This was a biology and geography three-day trip to the Danube delta wetland biosphere reserve designed to supplement the ecological units of the IGCSE specifications.
The bus turned up ten minutes late and the driver got lost. We ended up in the middle of a herd of goats having overshot a turning by 15 minutes. A change of plan was needed so after a quick snack and room allocations we walked 1km to a patch of marshland to take samples of biological indicator species. Students got very good results, surprisingly so considering October is not an ideal time of year for macroinvertebrate larvae. I can only imagine the diversity and numbers that must be there in spring and summer. It was good for pupils to stretch their legs after the five-hour coach journey, a pack of friendly stray dogs followed us to the site, one boy got temporarily stuck in mud and we saw a grass snake. So, all in all, this Plan B turned out to be a worthwhile and enjoyable late afternoon activity.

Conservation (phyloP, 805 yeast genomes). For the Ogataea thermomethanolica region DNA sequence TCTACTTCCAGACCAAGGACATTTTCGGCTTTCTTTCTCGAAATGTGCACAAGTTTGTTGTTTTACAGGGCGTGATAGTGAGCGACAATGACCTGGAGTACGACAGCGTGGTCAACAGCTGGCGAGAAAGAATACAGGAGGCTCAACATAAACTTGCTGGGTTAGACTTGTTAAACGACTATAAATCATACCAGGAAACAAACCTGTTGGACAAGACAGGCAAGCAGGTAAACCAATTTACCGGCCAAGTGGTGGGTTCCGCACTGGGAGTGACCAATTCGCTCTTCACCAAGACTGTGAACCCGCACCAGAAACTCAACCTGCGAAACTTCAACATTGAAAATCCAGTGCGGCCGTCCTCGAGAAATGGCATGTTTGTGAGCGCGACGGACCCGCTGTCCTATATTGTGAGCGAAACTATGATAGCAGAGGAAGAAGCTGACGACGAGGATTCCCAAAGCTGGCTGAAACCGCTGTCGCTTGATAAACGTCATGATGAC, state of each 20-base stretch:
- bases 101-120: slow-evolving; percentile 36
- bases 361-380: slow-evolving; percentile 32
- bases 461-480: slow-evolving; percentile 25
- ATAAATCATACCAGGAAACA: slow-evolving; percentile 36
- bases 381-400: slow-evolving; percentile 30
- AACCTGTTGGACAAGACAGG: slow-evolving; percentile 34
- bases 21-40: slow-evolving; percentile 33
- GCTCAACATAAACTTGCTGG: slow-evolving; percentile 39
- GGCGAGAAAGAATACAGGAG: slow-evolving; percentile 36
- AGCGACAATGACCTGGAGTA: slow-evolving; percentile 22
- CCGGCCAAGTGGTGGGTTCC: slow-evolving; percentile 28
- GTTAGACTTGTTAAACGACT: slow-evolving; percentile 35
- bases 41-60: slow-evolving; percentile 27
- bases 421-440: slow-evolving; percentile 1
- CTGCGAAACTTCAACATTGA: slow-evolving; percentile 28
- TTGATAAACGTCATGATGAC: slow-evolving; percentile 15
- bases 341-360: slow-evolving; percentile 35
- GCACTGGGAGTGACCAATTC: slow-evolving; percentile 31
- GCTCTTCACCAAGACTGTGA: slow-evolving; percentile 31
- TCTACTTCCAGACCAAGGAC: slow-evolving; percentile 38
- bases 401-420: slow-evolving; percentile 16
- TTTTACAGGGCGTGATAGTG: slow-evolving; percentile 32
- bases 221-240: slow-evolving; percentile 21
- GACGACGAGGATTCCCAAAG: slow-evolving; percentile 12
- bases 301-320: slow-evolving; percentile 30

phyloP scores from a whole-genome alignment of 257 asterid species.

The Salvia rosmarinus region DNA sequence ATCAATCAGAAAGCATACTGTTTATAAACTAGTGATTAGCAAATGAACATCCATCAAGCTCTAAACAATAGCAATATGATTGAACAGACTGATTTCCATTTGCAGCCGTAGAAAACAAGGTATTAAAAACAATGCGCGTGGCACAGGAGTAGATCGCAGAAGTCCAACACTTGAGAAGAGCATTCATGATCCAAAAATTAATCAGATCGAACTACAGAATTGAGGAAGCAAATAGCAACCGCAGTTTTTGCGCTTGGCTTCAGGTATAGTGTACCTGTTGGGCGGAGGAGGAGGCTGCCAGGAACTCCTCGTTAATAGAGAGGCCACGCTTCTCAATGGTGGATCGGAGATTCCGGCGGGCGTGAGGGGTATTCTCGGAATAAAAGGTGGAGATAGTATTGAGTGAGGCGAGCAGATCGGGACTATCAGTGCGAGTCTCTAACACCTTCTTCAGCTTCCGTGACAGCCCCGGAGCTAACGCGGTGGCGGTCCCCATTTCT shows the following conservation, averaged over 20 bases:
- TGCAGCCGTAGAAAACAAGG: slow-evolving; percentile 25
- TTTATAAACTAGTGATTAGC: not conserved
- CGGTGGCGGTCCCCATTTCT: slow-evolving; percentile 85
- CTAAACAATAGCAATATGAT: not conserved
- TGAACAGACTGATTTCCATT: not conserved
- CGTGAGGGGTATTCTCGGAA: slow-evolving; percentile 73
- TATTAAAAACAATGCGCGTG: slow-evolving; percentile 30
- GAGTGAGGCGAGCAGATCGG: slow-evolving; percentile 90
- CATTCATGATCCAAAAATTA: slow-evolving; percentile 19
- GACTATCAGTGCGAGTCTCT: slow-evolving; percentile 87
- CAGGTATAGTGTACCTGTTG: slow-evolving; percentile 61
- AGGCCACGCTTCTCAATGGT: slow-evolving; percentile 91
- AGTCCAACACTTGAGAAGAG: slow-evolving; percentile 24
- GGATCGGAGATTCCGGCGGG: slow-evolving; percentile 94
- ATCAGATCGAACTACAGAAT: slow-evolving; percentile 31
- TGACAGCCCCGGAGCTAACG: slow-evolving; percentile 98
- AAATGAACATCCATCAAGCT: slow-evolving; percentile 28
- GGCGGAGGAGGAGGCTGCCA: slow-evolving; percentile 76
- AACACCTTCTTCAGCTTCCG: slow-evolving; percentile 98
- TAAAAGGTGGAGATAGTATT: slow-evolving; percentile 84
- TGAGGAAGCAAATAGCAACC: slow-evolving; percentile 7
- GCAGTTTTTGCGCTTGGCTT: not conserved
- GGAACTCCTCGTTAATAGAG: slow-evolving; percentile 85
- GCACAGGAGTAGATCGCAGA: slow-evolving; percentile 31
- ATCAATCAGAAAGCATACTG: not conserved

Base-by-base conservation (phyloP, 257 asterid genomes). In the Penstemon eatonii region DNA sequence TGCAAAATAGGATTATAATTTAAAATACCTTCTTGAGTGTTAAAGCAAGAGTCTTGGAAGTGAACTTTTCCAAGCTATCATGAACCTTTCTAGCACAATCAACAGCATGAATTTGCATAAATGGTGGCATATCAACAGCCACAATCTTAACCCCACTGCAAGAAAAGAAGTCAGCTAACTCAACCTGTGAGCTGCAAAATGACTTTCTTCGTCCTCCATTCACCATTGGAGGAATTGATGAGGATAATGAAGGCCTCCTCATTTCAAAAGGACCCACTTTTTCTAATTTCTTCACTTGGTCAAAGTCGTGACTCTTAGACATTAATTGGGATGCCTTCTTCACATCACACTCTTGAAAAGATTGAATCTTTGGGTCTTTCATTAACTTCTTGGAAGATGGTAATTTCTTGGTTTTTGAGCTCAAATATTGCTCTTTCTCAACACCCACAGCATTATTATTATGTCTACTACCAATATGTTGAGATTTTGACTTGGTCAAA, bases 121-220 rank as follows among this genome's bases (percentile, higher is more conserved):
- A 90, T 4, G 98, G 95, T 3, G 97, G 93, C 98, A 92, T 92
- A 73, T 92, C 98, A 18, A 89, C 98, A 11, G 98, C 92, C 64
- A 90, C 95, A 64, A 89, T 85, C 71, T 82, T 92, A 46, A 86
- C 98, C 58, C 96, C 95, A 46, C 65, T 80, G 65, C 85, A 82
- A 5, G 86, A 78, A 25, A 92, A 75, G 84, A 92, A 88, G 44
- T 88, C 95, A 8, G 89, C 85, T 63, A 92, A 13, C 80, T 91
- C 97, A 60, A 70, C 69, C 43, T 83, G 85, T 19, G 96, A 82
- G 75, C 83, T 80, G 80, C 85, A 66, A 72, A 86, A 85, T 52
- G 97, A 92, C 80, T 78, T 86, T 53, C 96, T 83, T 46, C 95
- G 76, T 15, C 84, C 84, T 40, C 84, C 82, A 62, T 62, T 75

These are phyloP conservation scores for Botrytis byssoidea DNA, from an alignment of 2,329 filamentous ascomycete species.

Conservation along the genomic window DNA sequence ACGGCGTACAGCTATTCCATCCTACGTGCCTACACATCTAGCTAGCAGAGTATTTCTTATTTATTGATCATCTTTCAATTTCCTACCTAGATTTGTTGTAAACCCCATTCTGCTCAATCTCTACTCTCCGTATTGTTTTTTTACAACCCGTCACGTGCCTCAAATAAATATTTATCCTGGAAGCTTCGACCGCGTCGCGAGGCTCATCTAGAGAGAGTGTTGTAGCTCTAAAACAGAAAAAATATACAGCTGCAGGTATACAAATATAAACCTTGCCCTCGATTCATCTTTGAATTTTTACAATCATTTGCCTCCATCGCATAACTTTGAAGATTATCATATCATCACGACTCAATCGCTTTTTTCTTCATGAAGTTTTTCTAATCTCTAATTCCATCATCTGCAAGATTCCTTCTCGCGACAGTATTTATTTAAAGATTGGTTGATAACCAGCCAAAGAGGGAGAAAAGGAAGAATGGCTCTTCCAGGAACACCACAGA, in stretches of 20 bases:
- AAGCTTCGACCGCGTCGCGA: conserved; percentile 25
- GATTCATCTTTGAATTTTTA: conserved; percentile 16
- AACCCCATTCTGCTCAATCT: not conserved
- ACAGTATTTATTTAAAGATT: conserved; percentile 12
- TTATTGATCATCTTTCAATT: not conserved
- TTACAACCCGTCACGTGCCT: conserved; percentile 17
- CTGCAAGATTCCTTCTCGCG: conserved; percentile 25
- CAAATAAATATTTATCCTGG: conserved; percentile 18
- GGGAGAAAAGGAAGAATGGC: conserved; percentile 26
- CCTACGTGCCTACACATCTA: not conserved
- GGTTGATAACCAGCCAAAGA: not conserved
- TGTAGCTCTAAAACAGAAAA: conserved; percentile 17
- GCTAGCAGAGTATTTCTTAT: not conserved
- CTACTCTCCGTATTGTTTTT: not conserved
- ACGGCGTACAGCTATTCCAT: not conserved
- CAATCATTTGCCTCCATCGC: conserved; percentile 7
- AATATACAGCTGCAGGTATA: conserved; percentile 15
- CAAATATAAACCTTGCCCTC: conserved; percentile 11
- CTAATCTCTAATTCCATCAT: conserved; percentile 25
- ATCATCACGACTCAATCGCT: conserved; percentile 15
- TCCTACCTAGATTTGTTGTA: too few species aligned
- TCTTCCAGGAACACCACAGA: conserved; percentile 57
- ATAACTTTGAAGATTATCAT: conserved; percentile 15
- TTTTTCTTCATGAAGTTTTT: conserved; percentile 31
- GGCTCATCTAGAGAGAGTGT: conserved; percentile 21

After dinner we were joined by Cristian Mitielu from WWF who gave a talk on the history of the Danube Delta biosphere reserve, its ecology and human impacts. It was fascinating to learn about the drastic changes that occurred within the area during the communist period. Wolves were exterminated by poisoning, land was drained for agriculture and musk rats were introduced from the USA so that they could be hunted for their pelts. Approximately fifteen years ago golden jackals began to appear in the southern regions of the delta, having crossed over from Bulgaria. The jackals have since proliferated and are reported to be having a major negative effect on ground nesting birds. Reintroducing wolves has been tabled as a possible solution to the jackal problem but this has been met with resistance from locals due to the wolf’s “reputation from fairytales”. There have been a couple of unreported sightings of wolves in the far north of the reserve so perhaps a natural reintroduction is taking place. This might also help reduce the number of feral horses that have exploded in population and is consequently preventing the regeneration of trees.